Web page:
Will Facebook Continue to Rise?

Facebook

Facebook revenue in the fourth quarter of 2013 skyrocketed to $2.59 billion. Shares of the company hit an all time high early Thursday, with the stock price reaching $62.30. With a market capitalization well over $130 billion all is well on paper; however, a question that is echoing throughout the physical world is whether they will continue to rise, or if their user base will slowly fade away.

Over 25 percent of high school aged users in the U.S. have abandoned the social media website over the past few years, according to a recent report. College aged adults are following suit. The novelty Facebook once provided seems to be wearing off and people young and old are investing more of their social networking time into other platforms like Snapchat and Instagram. This could be a cause for concern for share holders, as millions are fleeing the Mark Zuckerberg creation.

With the constant targeted advertisements coupled with less interaction between friends, the flavor that once was seems to be bland at best. Many studies have been conducted over the past couple of years highlighting the negative impact the page may be having on our society. Social media is becoming less important to its founders than operating their enterprise. Design is focused more on advertising revenue and paid posts are threatening the unique experience that made FB great. Boasting the second most visited website worldwide, next to Google, has turned the networking site into a powerhouse. Will they keep posting gains and continue to rise, despite concerns from users, or do we need the next Tom or Mark to unveil something new?

As far as making money, they are doing the job. Chief Financial Officer David Ebersman spoke of ad prices rising 92 percent in 2013 and they are expected to continue to rise this year. Video advertisements will be on your newsfeed soon enough if they aren’t already. Analysts suggest those ads should grab an additional $1 billion in revenue this year. Favoring paid posts and promotions, members are seeing less interaction and feedback from their online friends, with user capital and data in high demand.  Another FB owned company is thriving with a simple interface and less interference, however Instagram is said to soon begin monetizing its user base more as well.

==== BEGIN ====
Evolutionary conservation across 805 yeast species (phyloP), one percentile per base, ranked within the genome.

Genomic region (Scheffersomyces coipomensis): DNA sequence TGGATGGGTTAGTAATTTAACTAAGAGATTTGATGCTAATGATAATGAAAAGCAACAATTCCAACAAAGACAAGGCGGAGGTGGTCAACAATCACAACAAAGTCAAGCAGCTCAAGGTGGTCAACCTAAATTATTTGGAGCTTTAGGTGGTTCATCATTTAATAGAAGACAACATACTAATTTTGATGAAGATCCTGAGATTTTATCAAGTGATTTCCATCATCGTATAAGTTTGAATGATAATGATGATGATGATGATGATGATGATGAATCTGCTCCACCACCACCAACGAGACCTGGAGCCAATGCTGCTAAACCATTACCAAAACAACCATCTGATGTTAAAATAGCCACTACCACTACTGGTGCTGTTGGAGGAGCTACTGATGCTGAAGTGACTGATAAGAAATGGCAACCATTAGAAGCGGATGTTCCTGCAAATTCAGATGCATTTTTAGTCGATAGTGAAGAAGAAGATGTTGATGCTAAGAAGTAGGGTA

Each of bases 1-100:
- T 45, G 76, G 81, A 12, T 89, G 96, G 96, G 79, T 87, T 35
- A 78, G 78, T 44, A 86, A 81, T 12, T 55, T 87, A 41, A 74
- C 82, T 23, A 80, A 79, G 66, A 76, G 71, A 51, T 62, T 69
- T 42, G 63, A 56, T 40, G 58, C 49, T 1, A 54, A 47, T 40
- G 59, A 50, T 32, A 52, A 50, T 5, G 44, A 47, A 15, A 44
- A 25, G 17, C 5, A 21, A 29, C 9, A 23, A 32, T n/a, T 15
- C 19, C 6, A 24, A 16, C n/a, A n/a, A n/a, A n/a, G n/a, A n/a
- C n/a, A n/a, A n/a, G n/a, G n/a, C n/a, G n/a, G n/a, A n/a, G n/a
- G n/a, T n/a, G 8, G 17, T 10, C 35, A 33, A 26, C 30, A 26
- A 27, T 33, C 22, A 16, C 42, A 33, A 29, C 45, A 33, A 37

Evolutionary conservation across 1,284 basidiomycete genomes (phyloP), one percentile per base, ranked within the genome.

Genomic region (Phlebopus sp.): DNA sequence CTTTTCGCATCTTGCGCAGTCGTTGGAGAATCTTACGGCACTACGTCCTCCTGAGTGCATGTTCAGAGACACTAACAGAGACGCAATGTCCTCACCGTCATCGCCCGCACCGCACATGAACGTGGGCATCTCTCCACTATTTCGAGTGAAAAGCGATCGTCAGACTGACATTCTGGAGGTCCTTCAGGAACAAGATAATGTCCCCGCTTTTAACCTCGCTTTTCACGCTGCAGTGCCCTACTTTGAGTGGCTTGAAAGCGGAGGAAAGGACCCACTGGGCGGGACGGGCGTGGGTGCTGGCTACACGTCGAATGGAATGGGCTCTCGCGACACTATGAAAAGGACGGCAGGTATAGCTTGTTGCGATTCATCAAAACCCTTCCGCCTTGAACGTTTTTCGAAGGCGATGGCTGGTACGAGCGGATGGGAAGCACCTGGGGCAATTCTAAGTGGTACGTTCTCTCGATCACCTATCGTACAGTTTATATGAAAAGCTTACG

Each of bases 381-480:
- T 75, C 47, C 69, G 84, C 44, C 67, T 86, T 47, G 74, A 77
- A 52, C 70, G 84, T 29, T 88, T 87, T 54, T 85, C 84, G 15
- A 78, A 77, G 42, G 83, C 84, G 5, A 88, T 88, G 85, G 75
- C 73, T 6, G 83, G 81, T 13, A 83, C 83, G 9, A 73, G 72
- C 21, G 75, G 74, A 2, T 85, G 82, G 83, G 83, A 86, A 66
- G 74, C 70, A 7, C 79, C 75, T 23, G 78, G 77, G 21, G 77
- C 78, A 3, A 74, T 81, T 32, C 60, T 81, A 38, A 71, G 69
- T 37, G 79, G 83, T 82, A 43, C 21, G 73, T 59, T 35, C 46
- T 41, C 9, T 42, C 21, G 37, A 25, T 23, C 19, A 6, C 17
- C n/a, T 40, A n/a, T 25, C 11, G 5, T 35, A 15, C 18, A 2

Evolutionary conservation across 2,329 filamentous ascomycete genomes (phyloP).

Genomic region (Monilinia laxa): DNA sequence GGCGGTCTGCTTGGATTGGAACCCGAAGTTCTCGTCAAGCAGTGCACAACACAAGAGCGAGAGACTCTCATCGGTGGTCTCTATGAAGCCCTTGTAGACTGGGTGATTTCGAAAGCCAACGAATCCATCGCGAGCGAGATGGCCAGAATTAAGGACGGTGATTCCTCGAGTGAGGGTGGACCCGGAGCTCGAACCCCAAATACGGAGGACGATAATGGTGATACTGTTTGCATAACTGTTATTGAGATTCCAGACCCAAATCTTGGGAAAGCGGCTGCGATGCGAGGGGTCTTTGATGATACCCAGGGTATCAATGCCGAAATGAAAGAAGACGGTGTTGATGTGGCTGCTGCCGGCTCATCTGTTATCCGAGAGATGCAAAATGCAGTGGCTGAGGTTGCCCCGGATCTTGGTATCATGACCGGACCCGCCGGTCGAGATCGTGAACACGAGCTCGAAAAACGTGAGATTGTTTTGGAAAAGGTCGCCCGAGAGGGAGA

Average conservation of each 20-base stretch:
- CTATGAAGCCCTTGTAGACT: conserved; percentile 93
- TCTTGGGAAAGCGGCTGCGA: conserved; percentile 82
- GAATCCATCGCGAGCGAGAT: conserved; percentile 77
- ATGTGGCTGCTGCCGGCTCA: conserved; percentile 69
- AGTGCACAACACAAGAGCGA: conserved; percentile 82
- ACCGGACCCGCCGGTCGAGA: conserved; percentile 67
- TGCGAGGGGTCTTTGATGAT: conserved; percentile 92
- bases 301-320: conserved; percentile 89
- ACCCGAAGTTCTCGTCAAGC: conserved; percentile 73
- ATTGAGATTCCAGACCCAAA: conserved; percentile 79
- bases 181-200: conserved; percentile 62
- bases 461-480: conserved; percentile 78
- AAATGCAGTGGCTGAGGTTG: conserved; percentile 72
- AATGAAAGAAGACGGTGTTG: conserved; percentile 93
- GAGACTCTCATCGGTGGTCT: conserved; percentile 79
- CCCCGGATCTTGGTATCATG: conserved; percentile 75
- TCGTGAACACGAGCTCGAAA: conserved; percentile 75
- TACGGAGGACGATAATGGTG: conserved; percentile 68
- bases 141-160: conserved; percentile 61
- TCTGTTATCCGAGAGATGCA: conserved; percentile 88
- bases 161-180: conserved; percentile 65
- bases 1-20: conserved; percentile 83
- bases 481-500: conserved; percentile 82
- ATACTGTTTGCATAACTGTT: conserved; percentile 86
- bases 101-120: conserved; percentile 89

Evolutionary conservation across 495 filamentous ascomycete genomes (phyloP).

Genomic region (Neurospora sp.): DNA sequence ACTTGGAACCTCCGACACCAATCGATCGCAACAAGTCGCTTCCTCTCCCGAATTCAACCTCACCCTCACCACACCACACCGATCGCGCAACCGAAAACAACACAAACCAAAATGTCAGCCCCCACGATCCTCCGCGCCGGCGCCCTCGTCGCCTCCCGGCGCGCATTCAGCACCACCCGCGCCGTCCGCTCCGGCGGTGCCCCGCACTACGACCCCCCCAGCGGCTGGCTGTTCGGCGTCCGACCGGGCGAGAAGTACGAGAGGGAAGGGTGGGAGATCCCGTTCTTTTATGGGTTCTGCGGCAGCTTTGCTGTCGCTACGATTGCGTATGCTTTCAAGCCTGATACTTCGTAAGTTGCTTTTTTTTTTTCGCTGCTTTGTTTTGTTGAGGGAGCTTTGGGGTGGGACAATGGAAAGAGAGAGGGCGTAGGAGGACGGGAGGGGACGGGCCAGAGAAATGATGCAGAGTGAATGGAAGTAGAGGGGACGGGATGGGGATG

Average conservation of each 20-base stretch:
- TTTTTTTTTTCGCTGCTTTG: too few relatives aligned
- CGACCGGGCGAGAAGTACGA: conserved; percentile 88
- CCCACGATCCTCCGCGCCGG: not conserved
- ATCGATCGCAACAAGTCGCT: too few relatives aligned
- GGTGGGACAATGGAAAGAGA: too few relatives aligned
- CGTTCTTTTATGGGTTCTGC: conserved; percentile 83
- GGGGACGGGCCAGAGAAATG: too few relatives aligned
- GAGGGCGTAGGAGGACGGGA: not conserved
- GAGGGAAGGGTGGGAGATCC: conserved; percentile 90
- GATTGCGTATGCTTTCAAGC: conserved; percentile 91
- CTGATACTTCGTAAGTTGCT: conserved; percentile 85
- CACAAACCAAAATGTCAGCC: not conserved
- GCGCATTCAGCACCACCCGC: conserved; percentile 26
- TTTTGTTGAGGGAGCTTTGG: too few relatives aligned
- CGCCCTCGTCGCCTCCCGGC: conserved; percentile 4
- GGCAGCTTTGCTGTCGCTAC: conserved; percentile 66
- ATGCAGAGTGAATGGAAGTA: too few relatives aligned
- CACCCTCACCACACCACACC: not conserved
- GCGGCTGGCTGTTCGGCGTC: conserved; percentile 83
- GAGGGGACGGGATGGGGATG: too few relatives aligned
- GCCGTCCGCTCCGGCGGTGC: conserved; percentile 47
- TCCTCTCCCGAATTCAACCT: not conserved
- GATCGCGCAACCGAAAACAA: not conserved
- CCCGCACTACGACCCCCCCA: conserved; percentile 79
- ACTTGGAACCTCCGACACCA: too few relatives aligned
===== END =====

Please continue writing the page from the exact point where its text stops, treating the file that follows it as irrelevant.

This could be a fluke. Maybe the social media giant is indeed here to stay.  According to the Pew Research Center, 61 percent of users that deactivate their account end up coming back. That bodes well for those that do find enjoyment and yield positive results from Facebook.

Numerous behavioral studies suggest that the site has had such a profound impact on their visitors that people are becoming more isolated and narcissistic as a result. The ability to tune out the real world, block people from a profile, and see how many “friends” one can tally, is said to be causing a decrease in face to face contact. The once great tool is so far embedded in society that Cornell University professor, Jeffrey Hancock, has concluded that users of the site are now mostly just interested in how others view them.  Likes are praise, and people are so fascinated with the attention, that they are actually ending up less happy overall. Value is being placed on users for marketing, and without paying for posts, people are seeing less of what they want to see. Some have observed human interaction as becoming more virtual, and realities are becoming distorted. This is leading some to question as to whether Facebook’s value will continue to rise.

Perhaps people really are getting bored with Facebook and will find other ways to distract themselves.  Then again, maybe FB is just getting bored with catering to their members.

By  Vyctor Andres

TIME Business

NBC News

Fusion

 

 

 

 

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